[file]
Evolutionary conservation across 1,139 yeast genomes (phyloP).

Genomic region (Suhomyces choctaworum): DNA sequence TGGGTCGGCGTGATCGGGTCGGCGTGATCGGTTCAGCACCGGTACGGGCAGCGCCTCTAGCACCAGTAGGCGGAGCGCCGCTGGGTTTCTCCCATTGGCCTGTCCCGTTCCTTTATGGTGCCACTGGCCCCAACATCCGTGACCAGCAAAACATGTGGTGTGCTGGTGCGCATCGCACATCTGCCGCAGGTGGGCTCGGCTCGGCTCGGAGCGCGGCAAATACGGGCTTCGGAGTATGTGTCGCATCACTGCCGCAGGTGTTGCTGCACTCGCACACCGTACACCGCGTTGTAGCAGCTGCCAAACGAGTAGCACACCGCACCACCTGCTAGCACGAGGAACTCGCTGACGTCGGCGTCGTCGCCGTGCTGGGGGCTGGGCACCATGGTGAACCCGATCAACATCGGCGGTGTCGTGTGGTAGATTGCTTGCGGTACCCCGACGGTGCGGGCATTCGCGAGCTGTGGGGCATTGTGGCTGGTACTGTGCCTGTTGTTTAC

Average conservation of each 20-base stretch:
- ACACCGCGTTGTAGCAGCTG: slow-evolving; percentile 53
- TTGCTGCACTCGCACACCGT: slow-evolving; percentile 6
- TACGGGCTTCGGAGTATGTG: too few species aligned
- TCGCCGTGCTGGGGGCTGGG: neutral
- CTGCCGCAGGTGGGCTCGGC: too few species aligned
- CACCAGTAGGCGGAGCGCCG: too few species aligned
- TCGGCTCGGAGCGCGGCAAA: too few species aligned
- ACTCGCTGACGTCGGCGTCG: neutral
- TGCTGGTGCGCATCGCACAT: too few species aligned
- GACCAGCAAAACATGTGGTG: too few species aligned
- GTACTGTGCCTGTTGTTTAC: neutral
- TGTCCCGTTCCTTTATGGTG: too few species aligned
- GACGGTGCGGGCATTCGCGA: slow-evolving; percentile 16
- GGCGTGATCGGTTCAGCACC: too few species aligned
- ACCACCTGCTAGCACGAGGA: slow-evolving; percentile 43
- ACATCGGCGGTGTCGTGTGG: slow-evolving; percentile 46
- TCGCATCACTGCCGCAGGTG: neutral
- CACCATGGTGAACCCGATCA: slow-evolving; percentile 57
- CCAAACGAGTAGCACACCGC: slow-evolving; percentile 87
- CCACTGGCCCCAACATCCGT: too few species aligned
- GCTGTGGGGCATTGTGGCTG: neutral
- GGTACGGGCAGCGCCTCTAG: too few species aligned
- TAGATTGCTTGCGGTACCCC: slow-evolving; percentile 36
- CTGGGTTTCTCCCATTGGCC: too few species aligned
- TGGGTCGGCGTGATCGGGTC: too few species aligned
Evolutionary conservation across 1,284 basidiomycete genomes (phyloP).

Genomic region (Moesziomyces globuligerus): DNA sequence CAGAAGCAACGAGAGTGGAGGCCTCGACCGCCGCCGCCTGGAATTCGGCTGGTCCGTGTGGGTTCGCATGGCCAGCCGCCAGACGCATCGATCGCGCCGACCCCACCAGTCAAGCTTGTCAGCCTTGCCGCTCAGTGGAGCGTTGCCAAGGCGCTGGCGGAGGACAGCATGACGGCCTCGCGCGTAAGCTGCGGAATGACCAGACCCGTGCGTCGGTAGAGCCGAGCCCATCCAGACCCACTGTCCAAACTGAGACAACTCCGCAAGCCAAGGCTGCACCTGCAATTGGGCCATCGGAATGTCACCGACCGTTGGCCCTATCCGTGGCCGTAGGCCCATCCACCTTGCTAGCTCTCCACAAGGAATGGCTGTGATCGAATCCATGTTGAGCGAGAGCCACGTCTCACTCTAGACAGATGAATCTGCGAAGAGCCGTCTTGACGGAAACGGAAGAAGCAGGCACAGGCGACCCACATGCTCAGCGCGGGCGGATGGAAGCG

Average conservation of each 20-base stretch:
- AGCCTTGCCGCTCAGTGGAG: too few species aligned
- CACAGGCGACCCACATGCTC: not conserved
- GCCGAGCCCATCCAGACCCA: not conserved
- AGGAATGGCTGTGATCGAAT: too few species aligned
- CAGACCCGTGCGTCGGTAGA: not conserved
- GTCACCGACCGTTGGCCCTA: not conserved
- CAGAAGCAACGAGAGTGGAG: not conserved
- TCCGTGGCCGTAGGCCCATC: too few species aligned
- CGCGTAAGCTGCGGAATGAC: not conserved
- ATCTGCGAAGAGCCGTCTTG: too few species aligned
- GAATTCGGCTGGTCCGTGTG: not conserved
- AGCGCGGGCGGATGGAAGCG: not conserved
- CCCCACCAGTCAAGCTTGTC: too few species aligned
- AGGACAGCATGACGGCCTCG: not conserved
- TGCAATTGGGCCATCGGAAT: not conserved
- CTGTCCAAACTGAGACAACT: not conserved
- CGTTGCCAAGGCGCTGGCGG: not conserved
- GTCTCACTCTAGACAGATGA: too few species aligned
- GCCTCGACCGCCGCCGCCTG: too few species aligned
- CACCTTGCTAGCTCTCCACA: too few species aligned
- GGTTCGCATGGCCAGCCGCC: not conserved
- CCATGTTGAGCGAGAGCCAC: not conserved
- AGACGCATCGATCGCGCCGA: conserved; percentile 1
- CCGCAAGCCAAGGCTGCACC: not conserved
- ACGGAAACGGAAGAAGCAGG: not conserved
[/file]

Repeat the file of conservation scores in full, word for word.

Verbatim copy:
Evolutionary conservation across 1,139 yeast genomes (phyloP).

Genomic region (Suhomyces choctaworum): DNA sequence TGGGTCGGCGTGATCGGGTCGGCGTGATCGGTTCAGCACCGGTACGGGCAGCGCCTCTAGCACCAGTAGGCGGAGCGCCGCTGGGTTTCTCCCATTGGCCTGTCCCGTTCCTTTATGGTGCCACTGGCCCCAACATCCGTGACCAGCAAAACATGTGGTGTGCTGGTGCGCATCGCACATCTGCCGCAGGTGGGCTCGGCTCGGCTCGGAGCGCGGCAAATACGGGCTTCGGAGTATGTGTCGCATCACTGCCGCAGGTGTTGCTGCACTCGCACACCGTACACCGCGTTGTAGCAGCTGCCAAACGAGTAGCACACCGCACCACCTGCTAGCACGAGGAACTCGCTGACGTCGGCGTCGTCGCCGTGCTGGGGGCTGGGCACCATGGTGAACCCGATCAACATCGGCGGTGTCGTGTGGTAGATTGCTTGCGGTACCCCGACGGTGCGGGCATTCGCGAGCTGTGGGGCATTGTGGCTGGTACTGTGCCTGTTGTTTAC

Average conservation of each 20-base stretch:
- ACACCGCGTTGTAGCAGCTG: slow-evolving; percentile 53
- TTGCTGCACTCGCACACCGT: slow-evolving; percentile 6
- TACGGGCTTCGGAGTATGTG: too few species aligned
- TCGCCGTGCTGGGGGCTGGG: neutral
- CTGCCGCAGGTGGGCTCGGC: too few species aligned
- CACCAGTAGGCGGAGCGCCG: too few species aligned
- TCGGCTCGGAGCGCGGCAAA: too few species aligned
- ACTCGCTGACGTCGGCGTCG: neutral
- TGCTGGTGCGCATCGCACAT: too few species aligned
- GACCAGCAAAACATGTGGTG: too few species aligned
- GTACTGTGCCTGTTGTTTAC: neutral
- TGTCCCGTTCCTTTATGGTG: too few species aligned
- GACGGTGCGGGCATTCGCGA: slow-evolving; percentile 16
- GGCGTGATCGGTTCAGCACC: too few species aligned
- ACCACCTGCTAGCACGAGGA: slow-evolving; percentile 43
- ACATCGGCGGTGTCGTGTGG: slow-evolving; percentile 46
- TCGCATCACTGCCGCAGGTG: neutral
- CACCATGGTGAACCCGATCA: slow-evolving; percentile 57
- CCAAACGAGTAGCACACCGC: slow-evolving; percentile 87
- CCACTGGCCCCAACATCCGT: too few species aligned
- GCTGTGGGGCATTGTGGCTG: neutral
- GGTACGGGCAGCGCCTCTAG: too few species aligned
- TAGATTGCTTGCGGTACCCC: slow-evolving; percentile 36
- CTGGGTTTCTCCCATTGGCC: too few species aligned
- TGGGTCGGCGTGATCGGGTC: too few species aligned
Evolutionary conservation across 1,284 basidiomycete genomes (phyloP).

Genomic region (Moesziomyces globuligerus): DNA sequence CAGAAGCAACGAGAGTGGAGGCCTCGACCGCCGCCGCCTGGAATTCGGCTGGTCCGTGTGGGTTCGCATGGCCAGCCGCCAGACGCATCGATCGCGCCGACCCCACCAGTCAAGCTTGTCAGCCTTGCCGCTCAGTGGAGCGTTGCCAAGGCGCTGGCGGAGGACAGCATGACGGCCTCGCGCGTAAGCTGCGGAATGACCAGACCCGTGCGTCGGTAGAGCCGAGCCCATCCAGACCCACTGTCCAAACTGAGACAACTCCGCAAGCCAAGGCTGCACCTGCAATTGGGCCATCGGAATGTCACCGACCGTTGGCCCTATCCGTGGCCGTAGGCCCATCCACCTTGCTAGCTCTCCACAAGGAATGGCTGTGATCGAATCCATGTTGAGCGAGAGCCACGTCTCACTCTAGACAGATGAATCTGCGAAGAGCCGTCTTGACGGAAACGGAAGAAGCAGGCACAGGCGACCCACATGCTCAGCGCGGGCGGATGGAAGCG

Average conservation of each 20-base stretch:
- AGCCTTGCCGCTCAGTGGAG: too few species aligned
- CACAGGCGACCCACATGCTC: not conserved
- GCCGAGCCCATCCAGACCCA: not conserved
- AGGAATGGCTGTGATCGAAT: too few species aligned
- CAGACCCGTGCGTCGGTAGA: not conserved
- GTCACCGACCGTTGGCCCTA: not conserved
- CAGAAGCAACGAGAGTGGAG: not conserved
- TCCGTGGCCGTAGGCCCATC: too few species aligned
- CGCGTAAGCTGCGGAATGAC: not conserved
- ATCTGCGAAGAGCCGTCTTG: too few species aligned
- GAATTCGGCTGGTCCGTGTG: not conserved
- AGCGCGGGCGGATGGAAGCG: not conserved
- CCCCACCAGTCAAGCTTGTC: too few species aligned
- AGGACAGCATGACGGCCTCG: not conserved
- TGCAATTGGGCCATCGGAAT: not conserved
- CTGTCCAAACTGAGACAACT: not conserved
- CGTTGCCAAGGCGCTGGCGG: not conserved
- GTCTCACTCTAGACAGATGA: too few species aligned
- GCCTCGACCGCCGCCGCCTG: too few species aligned
- CACCTTGCTAGCTCTCCACA: too few species aligned
- GGTTCGCATGGCCAGCCGCC: not conserved
- CCATGTTGAGCGAGAGCCAC: not conserved
- AGACGCATCGATCGCGCCGA: conserved; percentile 1
- CCGCAAGCCAAGGCTGCACC: not conserved
- ACGGAAACGGAAGAAGCAGG: not conserved